“Adaptive optics measures the optical disturbances introduced through the atmosphere and corrects them in an instrument on the telescope in real time,” says Scott Roberts, TMT Systems Engineering Group Leader at the National Research Council’s (NRC’s) Herzberg Astronomy and Astrophysics centre in British Columbia. Roberts coordinates TMT systems across the entire project to help ensure that the components Canada provides can talk to the components contributed by India, Japan and the other country-partners. “Adaptive optics is the key technology that will enable the TMT to be 100 times more sensitive at collecting light than previous generations of telescopes.”

The narrow field infrared adaptive optics system (NFIRAOS; pronounced nefarious) that NRC engineers are designing for the telescope focuses on key reference stars, then measures the turbulence in the atmosphere between those stars and the system’s photon detector.  “The instrument feeds that information to the adaptive mirrors within the system,” Roberts says. “These mirrors can change shape 800 times a second to adjust for and fix, in real time, the optical aberrations that the atmosphere introduces.” When light from the 30-metre-diameter mirror hits these deformable mirrors, the result will be a sharp, focused image. The system then passes that image to the instruments that make the measurements astronomers need for their research.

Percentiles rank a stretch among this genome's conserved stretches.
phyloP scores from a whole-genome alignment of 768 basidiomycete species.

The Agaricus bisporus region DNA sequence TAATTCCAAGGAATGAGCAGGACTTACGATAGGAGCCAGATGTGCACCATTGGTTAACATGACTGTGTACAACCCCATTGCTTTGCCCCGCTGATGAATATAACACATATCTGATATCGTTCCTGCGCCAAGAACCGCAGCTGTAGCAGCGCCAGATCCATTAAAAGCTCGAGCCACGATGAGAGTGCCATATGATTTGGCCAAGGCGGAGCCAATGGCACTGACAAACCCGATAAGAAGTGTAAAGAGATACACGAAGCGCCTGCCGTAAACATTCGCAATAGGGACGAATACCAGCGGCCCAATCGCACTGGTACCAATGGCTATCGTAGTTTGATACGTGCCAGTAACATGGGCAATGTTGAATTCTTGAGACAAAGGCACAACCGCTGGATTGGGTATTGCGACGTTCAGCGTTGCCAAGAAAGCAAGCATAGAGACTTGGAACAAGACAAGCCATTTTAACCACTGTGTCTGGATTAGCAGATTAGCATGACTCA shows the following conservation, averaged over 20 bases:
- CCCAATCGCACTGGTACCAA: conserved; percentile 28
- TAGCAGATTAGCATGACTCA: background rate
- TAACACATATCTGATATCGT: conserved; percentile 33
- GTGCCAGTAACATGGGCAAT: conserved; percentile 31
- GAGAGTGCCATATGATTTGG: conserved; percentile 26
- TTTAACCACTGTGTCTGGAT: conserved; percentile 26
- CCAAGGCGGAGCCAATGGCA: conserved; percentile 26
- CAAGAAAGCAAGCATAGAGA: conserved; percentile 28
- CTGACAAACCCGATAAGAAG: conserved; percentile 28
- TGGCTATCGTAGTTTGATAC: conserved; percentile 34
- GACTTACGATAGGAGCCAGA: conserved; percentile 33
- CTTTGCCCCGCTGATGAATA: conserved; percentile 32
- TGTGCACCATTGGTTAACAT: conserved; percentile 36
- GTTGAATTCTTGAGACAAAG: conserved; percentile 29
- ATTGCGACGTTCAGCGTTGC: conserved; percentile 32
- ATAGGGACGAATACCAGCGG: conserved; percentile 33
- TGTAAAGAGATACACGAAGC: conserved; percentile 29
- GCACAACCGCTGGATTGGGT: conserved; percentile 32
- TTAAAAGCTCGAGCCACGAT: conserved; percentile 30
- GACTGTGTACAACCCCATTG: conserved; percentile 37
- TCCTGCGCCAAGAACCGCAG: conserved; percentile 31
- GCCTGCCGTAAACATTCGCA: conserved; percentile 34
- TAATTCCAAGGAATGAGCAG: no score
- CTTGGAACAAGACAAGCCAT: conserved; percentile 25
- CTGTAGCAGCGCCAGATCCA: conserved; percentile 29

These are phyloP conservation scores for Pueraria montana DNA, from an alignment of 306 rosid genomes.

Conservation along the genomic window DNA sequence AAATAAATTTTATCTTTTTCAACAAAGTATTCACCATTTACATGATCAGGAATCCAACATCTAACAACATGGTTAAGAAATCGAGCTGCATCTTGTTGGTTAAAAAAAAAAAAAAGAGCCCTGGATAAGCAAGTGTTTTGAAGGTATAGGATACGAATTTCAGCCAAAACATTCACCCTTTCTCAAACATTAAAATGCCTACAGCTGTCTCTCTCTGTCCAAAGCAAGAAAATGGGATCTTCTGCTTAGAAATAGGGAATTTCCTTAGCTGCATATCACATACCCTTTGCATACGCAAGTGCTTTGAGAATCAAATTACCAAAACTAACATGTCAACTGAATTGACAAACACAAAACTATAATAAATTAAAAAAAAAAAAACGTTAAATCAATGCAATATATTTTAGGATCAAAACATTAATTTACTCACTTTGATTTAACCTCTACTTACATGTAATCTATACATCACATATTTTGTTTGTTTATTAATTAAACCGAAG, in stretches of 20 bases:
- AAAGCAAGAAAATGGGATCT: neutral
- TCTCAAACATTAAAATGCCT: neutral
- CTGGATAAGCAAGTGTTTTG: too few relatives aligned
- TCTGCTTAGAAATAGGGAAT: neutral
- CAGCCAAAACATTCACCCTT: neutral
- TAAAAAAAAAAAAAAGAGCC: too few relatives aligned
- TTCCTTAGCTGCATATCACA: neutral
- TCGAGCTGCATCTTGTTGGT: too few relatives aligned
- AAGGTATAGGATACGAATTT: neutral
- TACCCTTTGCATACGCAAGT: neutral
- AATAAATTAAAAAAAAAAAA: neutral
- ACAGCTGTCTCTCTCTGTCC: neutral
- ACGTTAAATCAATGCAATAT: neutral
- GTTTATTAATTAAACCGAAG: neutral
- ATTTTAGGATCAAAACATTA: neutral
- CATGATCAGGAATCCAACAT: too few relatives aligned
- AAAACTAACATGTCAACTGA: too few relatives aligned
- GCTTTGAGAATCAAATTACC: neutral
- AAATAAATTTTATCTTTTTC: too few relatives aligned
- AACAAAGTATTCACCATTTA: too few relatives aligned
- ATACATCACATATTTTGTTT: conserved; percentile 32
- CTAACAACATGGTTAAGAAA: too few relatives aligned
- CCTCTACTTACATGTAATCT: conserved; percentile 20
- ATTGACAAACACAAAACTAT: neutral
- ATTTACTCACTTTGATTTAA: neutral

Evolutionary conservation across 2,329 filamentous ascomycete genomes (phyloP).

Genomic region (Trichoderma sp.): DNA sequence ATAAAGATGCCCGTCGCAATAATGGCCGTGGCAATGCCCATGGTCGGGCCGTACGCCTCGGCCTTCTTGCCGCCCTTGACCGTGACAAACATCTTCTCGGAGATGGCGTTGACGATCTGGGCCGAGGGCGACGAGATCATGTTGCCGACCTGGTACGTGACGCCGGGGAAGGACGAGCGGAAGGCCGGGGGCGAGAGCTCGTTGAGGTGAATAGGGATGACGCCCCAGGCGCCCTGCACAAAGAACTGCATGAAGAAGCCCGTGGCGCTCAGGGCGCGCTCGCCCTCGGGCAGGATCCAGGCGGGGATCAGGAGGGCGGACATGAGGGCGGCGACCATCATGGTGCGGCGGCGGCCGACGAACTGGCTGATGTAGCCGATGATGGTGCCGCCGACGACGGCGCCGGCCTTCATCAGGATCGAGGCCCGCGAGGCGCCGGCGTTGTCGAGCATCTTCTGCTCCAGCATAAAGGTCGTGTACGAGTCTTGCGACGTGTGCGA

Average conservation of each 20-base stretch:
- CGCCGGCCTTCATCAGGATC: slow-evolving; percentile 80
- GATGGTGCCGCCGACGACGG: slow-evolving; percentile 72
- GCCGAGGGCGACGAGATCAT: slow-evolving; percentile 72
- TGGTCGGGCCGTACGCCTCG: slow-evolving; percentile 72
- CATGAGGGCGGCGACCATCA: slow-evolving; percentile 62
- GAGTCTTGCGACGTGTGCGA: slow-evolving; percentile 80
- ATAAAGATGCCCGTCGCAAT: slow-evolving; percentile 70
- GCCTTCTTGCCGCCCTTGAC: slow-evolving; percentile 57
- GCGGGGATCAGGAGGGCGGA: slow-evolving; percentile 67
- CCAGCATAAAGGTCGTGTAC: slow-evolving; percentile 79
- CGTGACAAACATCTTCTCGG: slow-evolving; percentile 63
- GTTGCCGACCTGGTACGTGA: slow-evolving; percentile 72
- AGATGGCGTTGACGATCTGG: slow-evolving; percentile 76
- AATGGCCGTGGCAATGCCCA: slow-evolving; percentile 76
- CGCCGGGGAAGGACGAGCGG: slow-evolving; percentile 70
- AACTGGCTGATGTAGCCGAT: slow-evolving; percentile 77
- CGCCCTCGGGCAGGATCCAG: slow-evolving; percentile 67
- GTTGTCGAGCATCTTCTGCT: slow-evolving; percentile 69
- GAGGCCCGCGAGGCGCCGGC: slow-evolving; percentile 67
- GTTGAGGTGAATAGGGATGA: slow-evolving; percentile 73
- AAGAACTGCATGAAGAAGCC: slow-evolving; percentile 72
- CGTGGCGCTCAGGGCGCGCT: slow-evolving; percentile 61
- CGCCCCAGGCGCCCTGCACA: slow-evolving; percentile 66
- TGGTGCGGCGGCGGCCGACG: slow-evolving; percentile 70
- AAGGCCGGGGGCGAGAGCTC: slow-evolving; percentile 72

The TMT telescope with NFIRAOS and the IRIS science instrument. Credit: TMT International Observatory

The TMT telescope with adaptive optics systems (NFIRAOS instrument and Laser Guide Star Facility) and the TMT Infra-red imaging spectrograph science instrument. Credit: TMT International Observatory